Boston, MA, July 9, 2003 — All electricity investments will ultimately be local in the long-term. All will be hybrids of regulated and market risks, according to ESAI in its recent Northeast Power Quarterly report.
“Over the next ten years, there will be two kinds of investors in electricity assets in the Northeast: those who invest because they can, and those who invest because they must,” said Ed Krapels, ESAI’s Director of Energy Development Services.
Those who can invest in electricity right now are mostly financial groups that specialize in buying distressed assets, valued at 25 cents on the dollar of equity invested. The sales are occurring because many companies are in a “sell or die” situation.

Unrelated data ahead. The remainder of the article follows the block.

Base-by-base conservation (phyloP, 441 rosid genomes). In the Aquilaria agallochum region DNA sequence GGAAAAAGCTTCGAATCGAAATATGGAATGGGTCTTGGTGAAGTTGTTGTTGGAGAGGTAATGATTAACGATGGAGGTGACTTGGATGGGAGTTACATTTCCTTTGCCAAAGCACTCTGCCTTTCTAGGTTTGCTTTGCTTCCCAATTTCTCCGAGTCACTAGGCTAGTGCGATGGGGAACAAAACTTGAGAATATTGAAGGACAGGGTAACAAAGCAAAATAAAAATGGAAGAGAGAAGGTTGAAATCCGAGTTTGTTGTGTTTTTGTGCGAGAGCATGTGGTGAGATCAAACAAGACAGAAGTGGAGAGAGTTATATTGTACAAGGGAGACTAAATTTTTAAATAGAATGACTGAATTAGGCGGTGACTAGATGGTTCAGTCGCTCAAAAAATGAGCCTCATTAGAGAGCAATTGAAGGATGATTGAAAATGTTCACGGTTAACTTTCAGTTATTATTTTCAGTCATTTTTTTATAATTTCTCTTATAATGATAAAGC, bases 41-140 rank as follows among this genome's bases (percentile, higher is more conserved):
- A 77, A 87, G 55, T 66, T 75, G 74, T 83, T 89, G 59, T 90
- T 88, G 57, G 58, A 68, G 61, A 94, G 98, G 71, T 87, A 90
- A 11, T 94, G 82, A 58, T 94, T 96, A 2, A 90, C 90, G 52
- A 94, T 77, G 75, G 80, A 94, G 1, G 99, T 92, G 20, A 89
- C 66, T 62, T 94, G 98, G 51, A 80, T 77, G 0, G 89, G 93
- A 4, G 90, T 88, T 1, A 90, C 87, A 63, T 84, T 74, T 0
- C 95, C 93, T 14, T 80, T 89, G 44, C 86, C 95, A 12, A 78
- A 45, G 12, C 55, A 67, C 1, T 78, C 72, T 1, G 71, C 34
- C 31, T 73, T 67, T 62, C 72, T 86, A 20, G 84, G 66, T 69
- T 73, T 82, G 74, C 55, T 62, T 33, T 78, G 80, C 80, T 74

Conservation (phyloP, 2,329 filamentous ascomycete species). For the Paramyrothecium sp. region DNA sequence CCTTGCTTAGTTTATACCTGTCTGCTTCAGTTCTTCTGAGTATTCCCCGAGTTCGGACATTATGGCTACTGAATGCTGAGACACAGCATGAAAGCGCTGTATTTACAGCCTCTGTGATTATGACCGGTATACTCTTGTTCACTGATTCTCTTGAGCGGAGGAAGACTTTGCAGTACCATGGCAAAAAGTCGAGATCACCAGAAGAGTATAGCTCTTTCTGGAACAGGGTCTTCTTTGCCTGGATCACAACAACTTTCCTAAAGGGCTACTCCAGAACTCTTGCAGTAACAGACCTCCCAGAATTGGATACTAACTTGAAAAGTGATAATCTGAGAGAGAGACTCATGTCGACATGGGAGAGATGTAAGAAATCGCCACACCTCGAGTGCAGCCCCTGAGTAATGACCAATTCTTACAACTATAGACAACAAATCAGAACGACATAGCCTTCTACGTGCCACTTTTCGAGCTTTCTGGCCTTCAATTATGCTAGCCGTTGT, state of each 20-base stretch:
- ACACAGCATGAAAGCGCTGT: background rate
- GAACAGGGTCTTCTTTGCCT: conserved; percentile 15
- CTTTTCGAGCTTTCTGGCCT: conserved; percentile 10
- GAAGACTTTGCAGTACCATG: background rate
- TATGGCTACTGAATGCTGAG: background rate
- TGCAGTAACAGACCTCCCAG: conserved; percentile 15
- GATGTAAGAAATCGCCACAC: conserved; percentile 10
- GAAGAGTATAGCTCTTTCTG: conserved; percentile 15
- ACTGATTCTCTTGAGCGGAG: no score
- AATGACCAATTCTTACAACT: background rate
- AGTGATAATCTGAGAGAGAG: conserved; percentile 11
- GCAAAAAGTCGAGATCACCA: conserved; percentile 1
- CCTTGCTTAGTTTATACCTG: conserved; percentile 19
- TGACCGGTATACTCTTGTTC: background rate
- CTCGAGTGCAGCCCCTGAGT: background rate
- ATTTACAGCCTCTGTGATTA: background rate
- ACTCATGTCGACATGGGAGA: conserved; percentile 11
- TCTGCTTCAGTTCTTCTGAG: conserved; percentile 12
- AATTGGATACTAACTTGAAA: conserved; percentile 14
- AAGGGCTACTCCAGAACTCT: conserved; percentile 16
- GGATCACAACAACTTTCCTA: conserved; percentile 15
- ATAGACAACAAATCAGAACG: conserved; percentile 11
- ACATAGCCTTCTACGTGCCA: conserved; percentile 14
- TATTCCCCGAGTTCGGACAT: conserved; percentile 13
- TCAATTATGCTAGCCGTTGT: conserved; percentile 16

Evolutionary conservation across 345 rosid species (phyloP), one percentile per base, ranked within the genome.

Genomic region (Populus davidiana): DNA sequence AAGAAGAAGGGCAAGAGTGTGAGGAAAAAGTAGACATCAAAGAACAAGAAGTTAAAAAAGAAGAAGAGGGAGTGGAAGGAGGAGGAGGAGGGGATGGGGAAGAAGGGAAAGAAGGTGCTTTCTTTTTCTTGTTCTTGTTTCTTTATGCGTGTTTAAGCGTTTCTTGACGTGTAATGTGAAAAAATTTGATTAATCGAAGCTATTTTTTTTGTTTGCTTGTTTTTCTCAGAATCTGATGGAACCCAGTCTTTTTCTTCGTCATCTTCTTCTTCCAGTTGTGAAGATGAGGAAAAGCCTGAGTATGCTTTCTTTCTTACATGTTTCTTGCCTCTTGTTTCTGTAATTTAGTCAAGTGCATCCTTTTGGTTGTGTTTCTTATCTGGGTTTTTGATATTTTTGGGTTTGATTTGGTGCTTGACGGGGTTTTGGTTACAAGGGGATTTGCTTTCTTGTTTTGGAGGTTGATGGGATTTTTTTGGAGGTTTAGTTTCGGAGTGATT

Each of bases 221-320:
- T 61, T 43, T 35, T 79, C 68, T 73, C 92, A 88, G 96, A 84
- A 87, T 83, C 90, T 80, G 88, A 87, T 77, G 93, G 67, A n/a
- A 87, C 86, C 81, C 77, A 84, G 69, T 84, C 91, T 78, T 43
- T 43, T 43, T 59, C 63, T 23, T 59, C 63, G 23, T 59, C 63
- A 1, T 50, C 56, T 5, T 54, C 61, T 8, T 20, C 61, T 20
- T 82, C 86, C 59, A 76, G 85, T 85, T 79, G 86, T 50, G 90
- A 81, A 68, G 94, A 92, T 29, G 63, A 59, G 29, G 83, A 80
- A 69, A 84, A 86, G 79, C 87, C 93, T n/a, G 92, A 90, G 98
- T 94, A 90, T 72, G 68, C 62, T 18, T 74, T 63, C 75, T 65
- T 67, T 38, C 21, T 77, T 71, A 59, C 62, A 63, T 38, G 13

Those who must invest are mostly utilities with obligations to serve their customers. In many cases, we must carefully distinguish between the obligations these utilities are recognizing, and the investments they are making.
“There will be certain key drivers that will determine the returns on investment in electricity over the long-term,” said Krapels.
“These include the fact that there will be more RTOs nationwide than are economically efficient, there will be an inevitable imposition of locational marginal pricing, merchant power facilities will be significantly devalued, capacity markets will remain regulated or be re-regulated, and a high level of regulatory risk will remain.”